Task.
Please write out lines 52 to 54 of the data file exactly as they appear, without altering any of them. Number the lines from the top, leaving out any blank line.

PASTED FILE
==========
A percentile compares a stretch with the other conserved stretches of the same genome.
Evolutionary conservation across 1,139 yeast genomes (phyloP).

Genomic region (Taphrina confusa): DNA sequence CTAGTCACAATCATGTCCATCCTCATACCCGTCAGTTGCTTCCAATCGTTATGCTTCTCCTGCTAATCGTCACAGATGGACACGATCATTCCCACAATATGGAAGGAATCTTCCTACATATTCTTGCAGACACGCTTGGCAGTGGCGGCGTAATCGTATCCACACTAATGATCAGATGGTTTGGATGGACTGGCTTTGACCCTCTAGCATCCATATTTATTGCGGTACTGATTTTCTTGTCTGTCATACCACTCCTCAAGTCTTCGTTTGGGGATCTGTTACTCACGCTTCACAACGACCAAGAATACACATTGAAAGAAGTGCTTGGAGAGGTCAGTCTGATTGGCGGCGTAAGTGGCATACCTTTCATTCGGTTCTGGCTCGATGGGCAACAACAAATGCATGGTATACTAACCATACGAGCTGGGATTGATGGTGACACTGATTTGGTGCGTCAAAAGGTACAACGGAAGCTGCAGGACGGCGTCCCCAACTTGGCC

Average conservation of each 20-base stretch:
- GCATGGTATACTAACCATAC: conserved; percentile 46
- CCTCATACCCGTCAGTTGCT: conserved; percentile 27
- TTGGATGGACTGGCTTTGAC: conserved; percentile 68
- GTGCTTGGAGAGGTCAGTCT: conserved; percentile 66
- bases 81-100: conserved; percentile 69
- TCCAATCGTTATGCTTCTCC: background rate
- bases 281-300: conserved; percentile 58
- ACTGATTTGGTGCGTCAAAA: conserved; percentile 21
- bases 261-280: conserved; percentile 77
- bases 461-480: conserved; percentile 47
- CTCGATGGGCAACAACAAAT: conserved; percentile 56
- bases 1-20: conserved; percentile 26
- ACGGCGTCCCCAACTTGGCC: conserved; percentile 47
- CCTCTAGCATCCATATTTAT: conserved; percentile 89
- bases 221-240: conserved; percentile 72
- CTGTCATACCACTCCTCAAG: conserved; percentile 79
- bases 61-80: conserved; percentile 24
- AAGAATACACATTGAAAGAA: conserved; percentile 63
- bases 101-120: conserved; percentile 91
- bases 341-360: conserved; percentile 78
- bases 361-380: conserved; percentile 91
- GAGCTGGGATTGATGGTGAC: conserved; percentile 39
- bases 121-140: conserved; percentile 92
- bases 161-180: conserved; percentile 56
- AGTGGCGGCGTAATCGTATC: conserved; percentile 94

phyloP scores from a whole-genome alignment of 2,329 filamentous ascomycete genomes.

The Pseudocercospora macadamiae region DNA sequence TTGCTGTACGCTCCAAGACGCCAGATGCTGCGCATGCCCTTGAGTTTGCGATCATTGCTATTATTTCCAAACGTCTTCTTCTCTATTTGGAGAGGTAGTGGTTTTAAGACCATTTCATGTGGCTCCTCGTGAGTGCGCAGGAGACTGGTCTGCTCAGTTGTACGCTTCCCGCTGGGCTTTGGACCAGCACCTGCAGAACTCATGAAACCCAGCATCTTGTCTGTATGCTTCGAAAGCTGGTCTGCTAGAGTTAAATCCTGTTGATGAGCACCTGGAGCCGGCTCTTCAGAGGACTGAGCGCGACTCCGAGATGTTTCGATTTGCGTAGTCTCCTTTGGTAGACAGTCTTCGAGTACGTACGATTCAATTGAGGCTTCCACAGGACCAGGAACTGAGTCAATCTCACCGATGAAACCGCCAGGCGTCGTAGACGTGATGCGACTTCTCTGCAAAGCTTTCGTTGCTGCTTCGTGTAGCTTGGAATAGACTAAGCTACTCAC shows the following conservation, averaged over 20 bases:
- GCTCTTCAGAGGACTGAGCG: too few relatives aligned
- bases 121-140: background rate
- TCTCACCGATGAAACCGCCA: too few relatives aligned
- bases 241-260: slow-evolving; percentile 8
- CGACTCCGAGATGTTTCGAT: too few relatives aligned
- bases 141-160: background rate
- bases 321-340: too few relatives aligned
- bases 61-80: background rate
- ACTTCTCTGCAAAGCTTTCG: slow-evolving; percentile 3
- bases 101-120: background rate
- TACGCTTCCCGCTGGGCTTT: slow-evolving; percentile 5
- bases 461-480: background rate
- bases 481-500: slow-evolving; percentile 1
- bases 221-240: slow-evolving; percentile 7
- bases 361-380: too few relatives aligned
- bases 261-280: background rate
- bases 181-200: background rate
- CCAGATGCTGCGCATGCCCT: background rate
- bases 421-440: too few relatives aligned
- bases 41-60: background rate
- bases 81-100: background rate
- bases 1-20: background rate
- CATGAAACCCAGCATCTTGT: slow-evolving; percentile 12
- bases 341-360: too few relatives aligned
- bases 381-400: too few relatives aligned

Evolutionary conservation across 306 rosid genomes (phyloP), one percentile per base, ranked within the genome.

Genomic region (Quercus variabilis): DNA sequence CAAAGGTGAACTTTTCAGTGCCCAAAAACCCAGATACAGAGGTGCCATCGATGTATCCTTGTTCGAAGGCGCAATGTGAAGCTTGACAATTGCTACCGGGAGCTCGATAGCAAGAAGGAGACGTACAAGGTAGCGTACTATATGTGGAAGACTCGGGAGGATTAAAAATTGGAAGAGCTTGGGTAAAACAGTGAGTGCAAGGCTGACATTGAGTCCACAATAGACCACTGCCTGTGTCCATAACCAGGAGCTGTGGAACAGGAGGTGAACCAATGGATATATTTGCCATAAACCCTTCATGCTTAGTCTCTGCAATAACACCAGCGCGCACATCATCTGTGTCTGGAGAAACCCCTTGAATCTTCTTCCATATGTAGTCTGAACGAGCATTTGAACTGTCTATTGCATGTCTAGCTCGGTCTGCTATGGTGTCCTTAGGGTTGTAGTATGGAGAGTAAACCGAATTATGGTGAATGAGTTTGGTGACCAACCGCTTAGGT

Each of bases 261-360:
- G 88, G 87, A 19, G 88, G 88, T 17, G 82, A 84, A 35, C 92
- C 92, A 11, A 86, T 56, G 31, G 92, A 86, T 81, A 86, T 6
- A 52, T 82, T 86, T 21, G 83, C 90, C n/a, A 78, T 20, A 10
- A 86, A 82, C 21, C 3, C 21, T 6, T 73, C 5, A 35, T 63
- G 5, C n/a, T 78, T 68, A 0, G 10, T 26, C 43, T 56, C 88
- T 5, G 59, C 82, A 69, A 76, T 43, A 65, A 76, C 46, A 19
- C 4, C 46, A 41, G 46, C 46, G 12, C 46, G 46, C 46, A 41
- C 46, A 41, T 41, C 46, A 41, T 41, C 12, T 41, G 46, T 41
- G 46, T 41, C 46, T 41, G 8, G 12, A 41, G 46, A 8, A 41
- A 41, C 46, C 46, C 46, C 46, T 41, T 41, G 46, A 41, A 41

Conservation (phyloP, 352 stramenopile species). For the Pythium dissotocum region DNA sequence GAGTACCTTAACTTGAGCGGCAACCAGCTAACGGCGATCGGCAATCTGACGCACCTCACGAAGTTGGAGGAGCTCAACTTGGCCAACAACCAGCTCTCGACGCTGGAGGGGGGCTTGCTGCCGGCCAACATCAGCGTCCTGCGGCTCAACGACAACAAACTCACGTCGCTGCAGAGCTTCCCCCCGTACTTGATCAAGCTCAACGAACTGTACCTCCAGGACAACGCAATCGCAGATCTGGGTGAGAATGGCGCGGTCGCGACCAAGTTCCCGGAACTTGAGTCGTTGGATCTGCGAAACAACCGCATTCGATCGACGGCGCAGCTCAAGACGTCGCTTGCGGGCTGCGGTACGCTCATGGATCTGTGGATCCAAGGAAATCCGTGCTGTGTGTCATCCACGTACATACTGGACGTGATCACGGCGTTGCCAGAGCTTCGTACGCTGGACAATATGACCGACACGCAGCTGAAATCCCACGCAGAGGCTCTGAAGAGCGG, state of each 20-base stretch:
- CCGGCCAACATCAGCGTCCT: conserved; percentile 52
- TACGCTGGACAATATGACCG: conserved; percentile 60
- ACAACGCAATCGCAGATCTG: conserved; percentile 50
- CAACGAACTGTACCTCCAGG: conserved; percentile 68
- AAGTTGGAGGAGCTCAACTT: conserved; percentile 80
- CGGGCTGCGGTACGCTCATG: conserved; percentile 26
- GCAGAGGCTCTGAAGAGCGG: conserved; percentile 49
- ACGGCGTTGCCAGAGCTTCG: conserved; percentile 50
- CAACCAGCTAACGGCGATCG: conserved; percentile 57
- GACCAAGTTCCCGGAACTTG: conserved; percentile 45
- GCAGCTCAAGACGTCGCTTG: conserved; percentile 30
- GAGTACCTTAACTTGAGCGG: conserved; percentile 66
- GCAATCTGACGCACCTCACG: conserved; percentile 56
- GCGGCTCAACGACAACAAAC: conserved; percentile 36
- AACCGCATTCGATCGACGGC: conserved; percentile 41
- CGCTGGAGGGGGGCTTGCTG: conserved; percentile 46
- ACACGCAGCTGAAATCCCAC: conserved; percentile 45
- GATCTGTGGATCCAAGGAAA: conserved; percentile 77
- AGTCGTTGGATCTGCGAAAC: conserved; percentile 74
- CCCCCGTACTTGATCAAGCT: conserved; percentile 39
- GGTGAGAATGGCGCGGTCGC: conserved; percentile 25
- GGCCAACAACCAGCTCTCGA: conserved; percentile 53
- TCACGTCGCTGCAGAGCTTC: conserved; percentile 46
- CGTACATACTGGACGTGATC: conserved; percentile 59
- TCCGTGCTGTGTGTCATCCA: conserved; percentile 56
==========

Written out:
- bases 81-100: background rate
- bases 1-20: background rate
- CATGAAACCCAGCATCTTGT: slow-evolving; percentile 12